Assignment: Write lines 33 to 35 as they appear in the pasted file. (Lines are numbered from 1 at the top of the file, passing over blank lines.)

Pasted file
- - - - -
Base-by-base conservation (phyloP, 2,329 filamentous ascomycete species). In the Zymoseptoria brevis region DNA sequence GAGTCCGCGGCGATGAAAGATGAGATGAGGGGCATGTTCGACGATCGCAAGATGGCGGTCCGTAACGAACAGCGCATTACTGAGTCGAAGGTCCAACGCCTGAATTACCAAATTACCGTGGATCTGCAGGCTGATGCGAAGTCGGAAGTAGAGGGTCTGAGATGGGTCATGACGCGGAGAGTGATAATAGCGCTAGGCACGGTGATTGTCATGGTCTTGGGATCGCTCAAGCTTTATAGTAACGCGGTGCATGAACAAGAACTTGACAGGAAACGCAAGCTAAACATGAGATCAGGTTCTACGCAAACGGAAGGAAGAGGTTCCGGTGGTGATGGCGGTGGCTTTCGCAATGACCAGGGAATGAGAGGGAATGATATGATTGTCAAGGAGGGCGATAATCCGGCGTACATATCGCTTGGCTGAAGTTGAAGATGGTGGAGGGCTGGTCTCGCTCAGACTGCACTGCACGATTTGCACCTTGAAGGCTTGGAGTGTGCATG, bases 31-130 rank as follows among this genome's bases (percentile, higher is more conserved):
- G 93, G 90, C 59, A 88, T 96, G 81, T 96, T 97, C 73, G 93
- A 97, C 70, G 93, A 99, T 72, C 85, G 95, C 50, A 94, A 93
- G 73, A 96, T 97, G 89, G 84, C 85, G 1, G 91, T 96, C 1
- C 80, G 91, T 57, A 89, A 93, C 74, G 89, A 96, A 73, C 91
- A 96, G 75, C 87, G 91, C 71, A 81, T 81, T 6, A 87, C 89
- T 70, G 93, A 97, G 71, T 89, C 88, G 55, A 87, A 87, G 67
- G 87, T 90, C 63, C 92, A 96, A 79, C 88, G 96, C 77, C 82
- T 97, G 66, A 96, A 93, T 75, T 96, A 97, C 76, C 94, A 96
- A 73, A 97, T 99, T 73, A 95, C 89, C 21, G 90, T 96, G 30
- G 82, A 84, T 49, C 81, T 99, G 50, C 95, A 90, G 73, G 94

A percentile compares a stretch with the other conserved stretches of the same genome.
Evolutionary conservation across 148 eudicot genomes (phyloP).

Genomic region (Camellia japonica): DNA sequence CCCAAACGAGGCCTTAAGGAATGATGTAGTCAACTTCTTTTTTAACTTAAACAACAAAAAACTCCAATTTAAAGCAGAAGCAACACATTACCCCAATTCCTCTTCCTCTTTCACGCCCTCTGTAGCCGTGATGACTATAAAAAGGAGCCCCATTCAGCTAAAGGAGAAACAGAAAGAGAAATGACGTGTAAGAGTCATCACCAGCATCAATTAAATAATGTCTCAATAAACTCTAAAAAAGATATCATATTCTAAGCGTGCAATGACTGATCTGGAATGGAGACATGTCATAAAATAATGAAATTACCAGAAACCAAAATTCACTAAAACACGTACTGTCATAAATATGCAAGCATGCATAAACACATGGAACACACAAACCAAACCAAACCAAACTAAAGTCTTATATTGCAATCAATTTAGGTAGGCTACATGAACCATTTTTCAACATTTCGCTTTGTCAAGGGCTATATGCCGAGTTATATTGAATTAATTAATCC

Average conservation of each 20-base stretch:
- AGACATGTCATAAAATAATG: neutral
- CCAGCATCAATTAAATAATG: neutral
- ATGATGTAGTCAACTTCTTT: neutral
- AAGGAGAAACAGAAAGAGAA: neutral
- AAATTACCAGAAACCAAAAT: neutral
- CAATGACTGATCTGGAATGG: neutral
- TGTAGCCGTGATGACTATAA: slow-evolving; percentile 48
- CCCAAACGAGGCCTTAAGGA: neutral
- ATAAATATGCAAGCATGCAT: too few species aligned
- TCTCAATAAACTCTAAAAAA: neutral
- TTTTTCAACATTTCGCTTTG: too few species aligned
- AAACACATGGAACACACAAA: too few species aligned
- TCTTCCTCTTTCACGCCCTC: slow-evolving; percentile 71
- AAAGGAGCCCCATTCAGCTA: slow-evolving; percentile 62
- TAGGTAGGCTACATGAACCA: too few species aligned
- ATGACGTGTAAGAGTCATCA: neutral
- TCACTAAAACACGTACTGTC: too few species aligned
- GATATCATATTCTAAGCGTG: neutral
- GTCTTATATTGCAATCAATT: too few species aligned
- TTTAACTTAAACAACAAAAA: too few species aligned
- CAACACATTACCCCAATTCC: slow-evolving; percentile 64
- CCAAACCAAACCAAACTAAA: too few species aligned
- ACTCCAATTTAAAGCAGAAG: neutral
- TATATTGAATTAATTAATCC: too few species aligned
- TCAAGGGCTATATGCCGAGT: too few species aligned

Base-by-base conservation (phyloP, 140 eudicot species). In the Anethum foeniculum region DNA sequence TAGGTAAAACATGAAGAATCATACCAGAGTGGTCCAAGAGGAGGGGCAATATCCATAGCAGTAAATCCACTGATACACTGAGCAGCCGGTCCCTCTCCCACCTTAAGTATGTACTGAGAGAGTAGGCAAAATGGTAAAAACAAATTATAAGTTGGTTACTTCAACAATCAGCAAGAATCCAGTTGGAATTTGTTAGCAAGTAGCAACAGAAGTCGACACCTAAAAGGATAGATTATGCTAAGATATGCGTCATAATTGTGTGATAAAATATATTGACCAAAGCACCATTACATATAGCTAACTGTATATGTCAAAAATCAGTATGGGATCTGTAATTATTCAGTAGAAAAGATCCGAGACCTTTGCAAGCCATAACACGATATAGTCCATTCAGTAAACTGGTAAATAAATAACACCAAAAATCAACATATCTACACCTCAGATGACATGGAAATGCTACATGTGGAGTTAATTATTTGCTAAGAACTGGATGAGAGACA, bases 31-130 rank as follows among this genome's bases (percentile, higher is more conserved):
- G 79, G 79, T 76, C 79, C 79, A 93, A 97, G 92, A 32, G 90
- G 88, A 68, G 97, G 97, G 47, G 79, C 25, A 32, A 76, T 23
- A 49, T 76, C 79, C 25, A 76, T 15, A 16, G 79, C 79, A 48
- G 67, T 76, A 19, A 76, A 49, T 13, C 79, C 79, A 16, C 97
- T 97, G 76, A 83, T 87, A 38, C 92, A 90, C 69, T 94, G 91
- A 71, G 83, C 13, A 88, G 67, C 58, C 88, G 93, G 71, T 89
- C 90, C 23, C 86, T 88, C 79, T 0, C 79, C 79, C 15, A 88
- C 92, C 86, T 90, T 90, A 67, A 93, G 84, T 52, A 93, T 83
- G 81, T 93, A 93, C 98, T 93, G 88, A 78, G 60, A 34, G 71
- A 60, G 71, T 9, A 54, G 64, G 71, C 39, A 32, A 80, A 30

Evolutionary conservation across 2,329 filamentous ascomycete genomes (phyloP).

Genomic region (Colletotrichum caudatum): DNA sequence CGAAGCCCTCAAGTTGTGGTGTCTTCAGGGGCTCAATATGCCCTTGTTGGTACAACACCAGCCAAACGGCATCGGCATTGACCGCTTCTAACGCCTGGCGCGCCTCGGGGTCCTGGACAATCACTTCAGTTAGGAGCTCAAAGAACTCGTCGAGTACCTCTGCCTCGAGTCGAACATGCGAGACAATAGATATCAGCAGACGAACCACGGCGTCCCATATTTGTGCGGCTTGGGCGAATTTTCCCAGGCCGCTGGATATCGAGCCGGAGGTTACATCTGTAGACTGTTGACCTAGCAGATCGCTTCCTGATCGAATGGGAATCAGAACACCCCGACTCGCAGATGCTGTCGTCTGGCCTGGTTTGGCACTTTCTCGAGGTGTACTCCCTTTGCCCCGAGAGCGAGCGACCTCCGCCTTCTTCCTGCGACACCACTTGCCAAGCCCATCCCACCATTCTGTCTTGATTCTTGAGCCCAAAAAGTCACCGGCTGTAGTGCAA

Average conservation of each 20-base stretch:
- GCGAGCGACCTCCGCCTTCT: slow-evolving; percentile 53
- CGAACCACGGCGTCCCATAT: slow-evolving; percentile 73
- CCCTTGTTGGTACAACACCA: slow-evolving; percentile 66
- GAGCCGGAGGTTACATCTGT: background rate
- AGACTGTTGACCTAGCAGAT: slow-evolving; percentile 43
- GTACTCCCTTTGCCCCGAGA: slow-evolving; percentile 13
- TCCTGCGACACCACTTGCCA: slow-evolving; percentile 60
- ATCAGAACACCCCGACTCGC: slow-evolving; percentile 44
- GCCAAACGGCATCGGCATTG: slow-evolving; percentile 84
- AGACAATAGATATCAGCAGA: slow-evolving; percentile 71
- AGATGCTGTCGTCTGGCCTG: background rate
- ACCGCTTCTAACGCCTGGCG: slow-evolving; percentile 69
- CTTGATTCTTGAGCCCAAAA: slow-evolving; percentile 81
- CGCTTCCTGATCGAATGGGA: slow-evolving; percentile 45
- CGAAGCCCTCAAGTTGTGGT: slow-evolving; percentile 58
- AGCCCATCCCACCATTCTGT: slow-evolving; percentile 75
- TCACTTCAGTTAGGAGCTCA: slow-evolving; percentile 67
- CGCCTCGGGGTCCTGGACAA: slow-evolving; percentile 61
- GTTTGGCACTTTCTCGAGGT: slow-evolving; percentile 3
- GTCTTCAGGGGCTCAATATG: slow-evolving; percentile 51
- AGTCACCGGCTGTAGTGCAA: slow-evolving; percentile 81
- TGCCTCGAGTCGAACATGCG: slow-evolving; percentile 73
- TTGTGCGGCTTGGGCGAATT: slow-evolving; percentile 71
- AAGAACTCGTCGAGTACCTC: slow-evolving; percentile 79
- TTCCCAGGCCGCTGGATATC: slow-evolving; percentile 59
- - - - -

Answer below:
- GATATCATATTCTAAGCGTG: neutral
- GTCTTATATTGCAATCAATT: too few species aligned
- TTTAACTTAAACAACAAAAA: too few species aligned